What margin does Biden win the popular vote by? x Will Biden win the Electoral College?
Basic
48
7.1k
Dec 3
4%
He loses the popular vote; yes
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5mo
28%
He loses the popular vote; no
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5mo
0.5%
0% - 1%; yes
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5mo
0.7%
0% - 1%; no
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5mo
0.9%
1% - 2%; yes
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5mo
0.8%
1% - 2%; no
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5mo
1.3%
2% - 3%; yes
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5mo
1%
2% - 3%; no
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5mo
3%
3% - 4%; yes
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5mo
0.5%
3% - 4%; no
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5mo
1.8%
4% - 5%; yes
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5mo
0.8%
4% - 5%; no
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5mo
1.1%
5% - 6%; yes
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5mo
0.7%
5% - 6%; no
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5mo
1.1%
6% - 7%; yes
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5mo
0.6%
6% - 7%; no
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5mo
1.6%
> 7%; yes
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5mo
0.3%
> 7%; no
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5mo
52%
Biden isn't the nominee/isn't running on Election Day
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5mo

It's well known that Republicans have a big advantage in the Electoral College, which caused Trump to win the 2016 election despite losing the popular vote by about 2% and made the 2020 election a lot closer than it otherwise would have been. The purpose of this market is to determine just how big that advantage will be this cycle by estimating how much Biden needs to win the popular vote by in order to actually win the election.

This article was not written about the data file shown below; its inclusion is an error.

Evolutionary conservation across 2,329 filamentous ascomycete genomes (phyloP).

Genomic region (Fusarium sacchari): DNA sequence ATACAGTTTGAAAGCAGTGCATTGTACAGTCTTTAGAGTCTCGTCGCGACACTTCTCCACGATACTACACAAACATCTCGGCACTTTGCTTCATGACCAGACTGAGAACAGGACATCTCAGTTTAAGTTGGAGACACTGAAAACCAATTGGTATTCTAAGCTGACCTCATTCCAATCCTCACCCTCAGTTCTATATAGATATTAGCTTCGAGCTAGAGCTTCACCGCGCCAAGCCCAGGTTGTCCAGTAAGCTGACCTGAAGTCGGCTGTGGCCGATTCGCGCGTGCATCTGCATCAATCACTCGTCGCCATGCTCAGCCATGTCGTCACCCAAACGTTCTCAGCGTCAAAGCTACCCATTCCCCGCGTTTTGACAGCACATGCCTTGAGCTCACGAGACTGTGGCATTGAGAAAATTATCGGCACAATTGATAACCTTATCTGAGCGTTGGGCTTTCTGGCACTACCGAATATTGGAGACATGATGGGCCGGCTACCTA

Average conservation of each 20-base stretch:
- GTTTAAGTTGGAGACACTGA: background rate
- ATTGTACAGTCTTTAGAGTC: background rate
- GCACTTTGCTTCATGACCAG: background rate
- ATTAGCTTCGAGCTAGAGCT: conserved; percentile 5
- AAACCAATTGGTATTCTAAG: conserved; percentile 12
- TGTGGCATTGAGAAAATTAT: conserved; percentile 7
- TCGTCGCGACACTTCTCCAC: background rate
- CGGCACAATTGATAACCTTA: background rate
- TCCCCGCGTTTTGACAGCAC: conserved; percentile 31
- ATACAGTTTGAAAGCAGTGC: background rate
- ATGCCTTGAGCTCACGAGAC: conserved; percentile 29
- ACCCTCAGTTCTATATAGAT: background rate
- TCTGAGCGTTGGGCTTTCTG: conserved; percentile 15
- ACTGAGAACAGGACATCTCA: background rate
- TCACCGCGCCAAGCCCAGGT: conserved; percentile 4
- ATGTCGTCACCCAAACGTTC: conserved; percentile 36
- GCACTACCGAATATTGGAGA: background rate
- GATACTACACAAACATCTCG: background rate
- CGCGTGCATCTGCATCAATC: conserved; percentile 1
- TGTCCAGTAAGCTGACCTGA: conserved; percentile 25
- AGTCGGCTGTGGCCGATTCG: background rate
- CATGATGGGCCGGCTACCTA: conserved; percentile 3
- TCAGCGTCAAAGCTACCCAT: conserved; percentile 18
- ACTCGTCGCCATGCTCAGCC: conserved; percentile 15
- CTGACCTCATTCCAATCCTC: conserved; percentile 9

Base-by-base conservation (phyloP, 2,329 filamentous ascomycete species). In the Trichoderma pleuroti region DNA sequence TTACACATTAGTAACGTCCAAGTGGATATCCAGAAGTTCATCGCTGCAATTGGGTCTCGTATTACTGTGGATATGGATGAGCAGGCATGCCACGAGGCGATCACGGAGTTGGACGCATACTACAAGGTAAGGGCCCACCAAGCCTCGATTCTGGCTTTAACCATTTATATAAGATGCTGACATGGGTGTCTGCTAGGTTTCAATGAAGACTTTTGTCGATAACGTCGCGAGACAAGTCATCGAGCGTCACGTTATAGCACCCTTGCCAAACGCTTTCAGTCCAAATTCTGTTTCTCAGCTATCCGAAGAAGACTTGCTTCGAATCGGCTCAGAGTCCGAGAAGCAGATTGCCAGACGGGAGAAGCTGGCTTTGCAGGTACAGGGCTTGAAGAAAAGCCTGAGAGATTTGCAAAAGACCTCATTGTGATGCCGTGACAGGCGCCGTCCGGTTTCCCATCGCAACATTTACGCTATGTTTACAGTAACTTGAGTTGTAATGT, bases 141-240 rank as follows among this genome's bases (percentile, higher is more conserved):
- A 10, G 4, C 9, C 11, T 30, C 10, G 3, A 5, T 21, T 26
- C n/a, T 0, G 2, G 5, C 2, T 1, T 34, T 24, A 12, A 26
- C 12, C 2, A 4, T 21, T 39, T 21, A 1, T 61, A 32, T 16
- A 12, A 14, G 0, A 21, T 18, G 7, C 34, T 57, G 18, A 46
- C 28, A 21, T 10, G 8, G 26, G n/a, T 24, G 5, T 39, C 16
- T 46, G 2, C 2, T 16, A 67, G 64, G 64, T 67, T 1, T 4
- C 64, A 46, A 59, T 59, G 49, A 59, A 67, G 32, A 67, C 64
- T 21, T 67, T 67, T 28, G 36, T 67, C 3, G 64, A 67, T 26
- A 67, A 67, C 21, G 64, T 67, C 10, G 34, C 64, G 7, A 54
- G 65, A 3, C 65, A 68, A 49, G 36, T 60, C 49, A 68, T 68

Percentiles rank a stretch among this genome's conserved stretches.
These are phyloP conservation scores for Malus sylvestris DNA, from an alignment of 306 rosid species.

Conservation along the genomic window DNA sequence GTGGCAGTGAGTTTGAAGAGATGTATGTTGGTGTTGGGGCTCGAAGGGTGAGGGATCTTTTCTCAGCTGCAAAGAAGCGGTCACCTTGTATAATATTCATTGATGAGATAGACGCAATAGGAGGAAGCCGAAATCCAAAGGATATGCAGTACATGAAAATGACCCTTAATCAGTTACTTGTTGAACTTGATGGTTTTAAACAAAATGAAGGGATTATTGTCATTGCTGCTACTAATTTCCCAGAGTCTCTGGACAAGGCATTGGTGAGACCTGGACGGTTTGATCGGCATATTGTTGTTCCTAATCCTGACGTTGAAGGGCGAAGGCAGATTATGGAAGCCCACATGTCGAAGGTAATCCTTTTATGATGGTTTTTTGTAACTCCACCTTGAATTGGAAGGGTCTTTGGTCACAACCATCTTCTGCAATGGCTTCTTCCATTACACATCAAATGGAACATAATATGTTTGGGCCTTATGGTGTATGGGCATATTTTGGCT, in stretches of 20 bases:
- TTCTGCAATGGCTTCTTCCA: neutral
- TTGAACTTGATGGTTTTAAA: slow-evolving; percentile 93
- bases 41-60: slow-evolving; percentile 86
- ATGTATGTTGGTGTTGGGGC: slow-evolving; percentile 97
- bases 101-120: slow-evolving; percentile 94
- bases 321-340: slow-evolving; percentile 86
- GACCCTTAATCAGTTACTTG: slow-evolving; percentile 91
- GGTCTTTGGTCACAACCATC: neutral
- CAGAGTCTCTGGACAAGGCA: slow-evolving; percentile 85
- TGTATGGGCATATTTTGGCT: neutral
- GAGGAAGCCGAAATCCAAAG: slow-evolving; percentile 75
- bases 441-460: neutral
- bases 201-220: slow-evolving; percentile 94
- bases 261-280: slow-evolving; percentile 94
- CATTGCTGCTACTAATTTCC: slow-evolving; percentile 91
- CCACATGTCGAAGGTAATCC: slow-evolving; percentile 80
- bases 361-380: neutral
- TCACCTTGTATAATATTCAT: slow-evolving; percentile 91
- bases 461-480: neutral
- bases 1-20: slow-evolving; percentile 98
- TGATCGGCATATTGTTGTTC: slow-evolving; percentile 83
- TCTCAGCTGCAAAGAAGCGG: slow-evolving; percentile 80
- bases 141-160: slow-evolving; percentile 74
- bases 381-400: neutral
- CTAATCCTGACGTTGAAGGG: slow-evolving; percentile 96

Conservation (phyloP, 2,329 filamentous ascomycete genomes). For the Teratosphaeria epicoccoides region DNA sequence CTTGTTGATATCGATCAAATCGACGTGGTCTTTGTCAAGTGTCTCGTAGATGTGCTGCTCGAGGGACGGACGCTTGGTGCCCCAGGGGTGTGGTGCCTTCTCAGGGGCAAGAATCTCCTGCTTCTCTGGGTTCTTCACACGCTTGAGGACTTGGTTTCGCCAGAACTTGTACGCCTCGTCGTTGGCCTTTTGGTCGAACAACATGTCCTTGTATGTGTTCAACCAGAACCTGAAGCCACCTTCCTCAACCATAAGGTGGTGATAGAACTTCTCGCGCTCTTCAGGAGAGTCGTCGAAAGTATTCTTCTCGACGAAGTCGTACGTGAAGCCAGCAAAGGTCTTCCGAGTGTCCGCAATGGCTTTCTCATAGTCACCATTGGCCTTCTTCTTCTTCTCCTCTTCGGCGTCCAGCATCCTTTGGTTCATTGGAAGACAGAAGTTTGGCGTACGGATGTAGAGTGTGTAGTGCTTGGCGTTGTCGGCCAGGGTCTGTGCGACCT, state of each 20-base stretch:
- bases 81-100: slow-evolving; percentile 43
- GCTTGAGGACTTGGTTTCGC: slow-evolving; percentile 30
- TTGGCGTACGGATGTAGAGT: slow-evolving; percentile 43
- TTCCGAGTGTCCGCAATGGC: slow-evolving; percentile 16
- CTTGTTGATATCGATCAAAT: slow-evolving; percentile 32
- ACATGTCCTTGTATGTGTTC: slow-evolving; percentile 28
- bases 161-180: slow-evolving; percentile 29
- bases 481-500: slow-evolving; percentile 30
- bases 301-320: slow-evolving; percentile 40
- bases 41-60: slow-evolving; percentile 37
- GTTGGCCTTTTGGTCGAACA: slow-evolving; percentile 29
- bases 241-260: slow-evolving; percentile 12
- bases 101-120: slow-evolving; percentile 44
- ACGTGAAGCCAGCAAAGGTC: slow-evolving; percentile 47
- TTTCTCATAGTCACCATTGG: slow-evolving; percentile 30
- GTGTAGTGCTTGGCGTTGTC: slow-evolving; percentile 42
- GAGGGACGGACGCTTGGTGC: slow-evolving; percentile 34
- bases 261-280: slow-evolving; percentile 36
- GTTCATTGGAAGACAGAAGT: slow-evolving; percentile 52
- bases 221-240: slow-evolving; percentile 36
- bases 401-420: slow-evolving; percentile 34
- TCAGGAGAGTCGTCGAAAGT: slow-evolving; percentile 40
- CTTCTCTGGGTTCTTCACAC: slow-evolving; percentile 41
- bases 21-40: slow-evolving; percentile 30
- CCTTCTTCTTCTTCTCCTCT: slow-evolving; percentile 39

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He loses the popular vote; yes
bought Ṁ10 He loses the popular... YES

Here's a market made just for this one:

Hm, I just thought of a potential scenario (though still very unlikely) where Biden could win the popular vote by a massive margin but still lose the Electoral College. Suppose that the Supreme Court rules that individual states like Colorado and Maine are allowed to exclude Trump from the ballot in their states, without disqualifying him entirely. My market currently gives this about a 10% chance of happening, though I think that's probably too high. If this does happen, Trump is likely to lose big in the popular vote, since there will be entire states where people can't vote for him. But it's unlikely to affect his standing in the Electoral College, since he'll likely only be excluded in blue states. So in this situation, Biden would have a very large popular vote margin but could still lose the election.

He loses the popular vote; yes

I'm surprised people are giving this high a probability to Biden winning the election without the popular vote. When I made this market, I thought that was basically a freebie "obviously not" option.

@PlasmaBallin This basically happened in 2022, dems won every swing state senate race while losing nationally

@SemioticRivalry By losing nationally, I assume you're referring to the House popular vote? I don't think it's comparable to the POTUS election because individual candidates matter in Senate elections. Republicans nominated a bunch of terrible candidates for all the competitive Senate elections, so they did worse there than their national House vote. In the presidential election, the candidate running to win the competitive states is the same one running to win all the other states.

Also, in general, a midterm has a different electorate than the presidential elections, so trends like the Republican Electoral College advantage might not manifest themselves in the same way there.

@PlasmaBallin it's difficult to say how much of a race was dependent on the candidate vs partisanship, but the margins in these races mostly weren't all that close so I'm inclined to think there was a meaningful (relative) shift in dems favor. e.g. in a R+2 year, you'd expect pennsylvania to be roughly R+5. Yet Fetterman won by 5. So even if you give 5 points for candidate quality, PA still shifted 5 points left.

The data showing racial and age depolarization and continued educational polarization is also fairly bullish for a significant reduction in the EC edge. The fact that Republicans are content to attack Biden over his age over and over again may not go over super well with old voters, and PA is the 8th oldest state, and has a really outsized effect on the electoral college edge. PA also has the 15th highest proportion of voters with a bachelor's degree and 10th most with an advanced degree.

@SemioticRivalry - the senate elections are only ever partial elections (only 1/3rd iirc), so they never correspond to a national election, and so they are hard to compare.

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